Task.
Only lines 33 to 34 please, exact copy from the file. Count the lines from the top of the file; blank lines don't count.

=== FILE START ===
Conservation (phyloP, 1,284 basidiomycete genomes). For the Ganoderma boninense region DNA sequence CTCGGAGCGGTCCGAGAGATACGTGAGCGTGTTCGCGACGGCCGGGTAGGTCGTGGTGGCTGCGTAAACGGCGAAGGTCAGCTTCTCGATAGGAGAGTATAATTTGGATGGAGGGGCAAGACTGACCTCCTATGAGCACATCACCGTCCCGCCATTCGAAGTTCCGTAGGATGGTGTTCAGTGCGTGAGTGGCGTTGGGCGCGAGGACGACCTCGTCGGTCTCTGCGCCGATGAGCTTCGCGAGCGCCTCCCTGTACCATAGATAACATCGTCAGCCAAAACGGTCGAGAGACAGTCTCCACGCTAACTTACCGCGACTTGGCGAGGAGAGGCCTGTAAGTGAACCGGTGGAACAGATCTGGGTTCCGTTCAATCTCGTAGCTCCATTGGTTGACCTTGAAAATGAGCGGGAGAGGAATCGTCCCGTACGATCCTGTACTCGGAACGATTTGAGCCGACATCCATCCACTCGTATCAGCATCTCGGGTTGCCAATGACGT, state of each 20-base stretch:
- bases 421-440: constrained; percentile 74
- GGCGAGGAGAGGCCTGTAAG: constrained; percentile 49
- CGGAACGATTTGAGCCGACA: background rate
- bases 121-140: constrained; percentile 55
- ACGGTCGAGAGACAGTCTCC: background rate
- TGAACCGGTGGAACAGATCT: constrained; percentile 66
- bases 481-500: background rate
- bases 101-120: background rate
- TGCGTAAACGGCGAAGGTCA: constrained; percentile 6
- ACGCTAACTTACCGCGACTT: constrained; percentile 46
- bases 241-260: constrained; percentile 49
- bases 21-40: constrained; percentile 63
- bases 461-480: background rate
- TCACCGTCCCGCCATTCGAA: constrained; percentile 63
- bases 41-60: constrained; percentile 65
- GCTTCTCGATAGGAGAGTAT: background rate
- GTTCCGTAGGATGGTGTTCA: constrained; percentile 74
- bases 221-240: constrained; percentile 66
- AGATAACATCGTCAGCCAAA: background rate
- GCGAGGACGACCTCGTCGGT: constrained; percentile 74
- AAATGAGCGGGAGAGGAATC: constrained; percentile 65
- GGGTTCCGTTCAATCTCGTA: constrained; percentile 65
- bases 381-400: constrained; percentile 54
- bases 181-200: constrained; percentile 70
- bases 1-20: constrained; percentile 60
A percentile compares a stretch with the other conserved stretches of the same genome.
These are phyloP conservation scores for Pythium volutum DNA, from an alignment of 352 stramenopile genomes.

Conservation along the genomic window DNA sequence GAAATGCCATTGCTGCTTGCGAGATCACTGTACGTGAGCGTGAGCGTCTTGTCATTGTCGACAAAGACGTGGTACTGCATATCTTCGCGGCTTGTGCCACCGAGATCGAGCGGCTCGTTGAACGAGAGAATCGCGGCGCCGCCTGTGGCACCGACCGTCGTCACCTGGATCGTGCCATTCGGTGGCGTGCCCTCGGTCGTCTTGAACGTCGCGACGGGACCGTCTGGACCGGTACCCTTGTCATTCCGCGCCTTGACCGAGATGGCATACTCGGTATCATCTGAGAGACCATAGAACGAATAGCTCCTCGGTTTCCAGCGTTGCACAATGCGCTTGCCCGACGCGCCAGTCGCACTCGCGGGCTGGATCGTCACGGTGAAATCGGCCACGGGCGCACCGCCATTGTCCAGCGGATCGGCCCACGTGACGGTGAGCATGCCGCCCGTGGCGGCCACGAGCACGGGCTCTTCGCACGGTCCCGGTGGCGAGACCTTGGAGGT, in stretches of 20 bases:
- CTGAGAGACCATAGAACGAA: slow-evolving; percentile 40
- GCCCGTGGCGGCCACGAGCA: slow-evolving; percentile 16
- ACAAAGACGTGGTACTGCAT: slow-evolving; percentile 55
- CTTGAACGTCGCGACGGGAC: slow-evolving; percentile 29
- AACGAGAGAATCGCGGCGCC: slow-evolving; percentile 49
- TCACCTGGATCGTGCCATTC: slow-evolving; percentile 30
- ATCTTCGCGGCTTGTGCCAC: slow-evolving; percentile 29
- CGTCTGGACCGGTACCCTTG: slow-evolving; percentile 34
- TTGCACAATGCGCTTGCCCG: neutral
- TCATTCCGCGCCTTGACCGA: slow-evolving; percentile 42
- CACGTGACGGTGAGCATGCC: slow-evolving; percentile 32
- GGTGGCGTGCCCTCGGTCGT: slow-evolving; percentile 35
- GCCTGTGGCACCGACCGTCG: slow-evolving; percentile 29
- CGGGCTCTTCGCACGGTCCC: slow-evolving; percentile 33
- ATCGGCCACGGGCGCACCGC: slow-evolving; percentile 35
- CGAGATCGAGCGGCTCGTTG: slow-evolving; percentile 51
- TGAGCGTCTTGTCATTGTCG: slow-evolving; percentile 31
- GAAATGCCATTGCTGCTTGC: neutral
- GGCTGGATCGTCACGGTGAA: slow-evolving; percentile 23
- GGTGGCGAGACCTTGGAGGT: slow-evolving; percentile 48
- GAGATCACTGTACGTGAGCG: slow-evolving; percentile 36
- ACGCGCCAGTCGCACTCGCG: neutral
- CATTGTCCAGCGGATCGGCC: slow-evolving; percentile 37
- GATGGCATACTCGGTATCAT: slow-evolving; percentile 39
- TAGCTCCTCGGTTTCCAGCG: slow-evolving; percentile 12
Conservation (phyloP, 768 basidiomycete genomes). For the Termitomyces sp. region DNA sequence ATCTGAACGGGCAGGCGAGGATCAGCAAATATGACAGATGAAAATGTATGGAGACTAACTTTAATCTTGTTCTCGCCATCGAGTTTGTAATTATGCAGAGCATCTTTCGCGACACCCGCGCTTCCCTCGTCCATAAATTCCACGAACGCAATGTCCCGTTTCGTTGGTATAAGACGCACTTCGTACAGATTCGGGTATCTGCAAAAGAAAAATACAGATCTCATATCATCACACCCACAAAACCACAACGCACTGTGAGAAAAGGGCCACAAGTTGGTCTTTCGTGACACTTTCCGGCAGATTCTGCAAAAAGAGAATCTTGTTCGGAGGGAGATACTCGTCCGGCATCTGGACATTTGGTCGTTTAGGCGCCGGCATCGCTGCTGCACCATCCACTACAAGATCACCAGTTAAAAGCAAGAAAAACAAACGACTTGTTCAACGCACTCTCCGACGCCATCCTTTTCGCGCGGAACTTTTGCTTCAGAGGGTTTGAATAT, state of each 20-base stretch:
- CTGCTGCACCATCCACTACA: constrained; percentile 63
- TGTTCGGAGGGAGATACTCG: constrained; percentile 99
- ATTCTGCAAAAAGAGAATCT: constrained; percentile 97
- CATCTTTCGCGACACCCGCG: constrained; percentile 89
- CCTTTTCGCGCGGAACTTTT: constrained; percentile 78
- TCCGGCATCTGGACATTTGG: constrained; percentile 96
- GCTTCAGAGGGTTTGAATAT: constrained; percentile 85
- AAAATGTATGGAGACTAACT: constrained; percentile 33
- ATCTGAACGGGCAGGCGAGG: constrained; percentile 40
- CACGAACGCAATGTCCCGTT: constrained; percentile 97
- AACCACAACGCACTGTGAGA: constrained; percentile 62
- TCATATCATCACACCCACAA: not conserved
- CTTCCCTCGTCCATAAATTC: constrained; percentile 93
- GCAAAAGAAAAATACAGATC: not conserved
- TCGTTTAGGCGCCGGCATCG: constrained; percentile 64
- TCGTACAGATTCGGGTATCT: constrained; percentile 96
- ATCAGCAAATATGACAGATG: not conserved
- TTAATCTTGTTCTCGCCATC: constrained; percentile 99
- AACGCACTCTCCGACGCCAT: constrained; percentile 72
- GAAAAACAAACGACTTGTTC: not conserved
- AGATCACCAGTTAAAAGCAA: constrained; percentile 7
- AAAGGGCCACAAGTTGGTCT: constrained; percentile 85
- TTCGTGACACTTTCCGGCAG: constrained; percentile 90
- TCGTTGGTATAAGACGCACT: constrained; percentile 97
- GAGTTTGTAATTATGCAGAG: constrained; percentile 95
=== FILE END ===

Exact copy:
- CTTGAACGTCGCGACGGGAC: slow-evolving; percentile 29
- AACGAGAGAATCGCGGCGCC: slow-evolving; percentile 49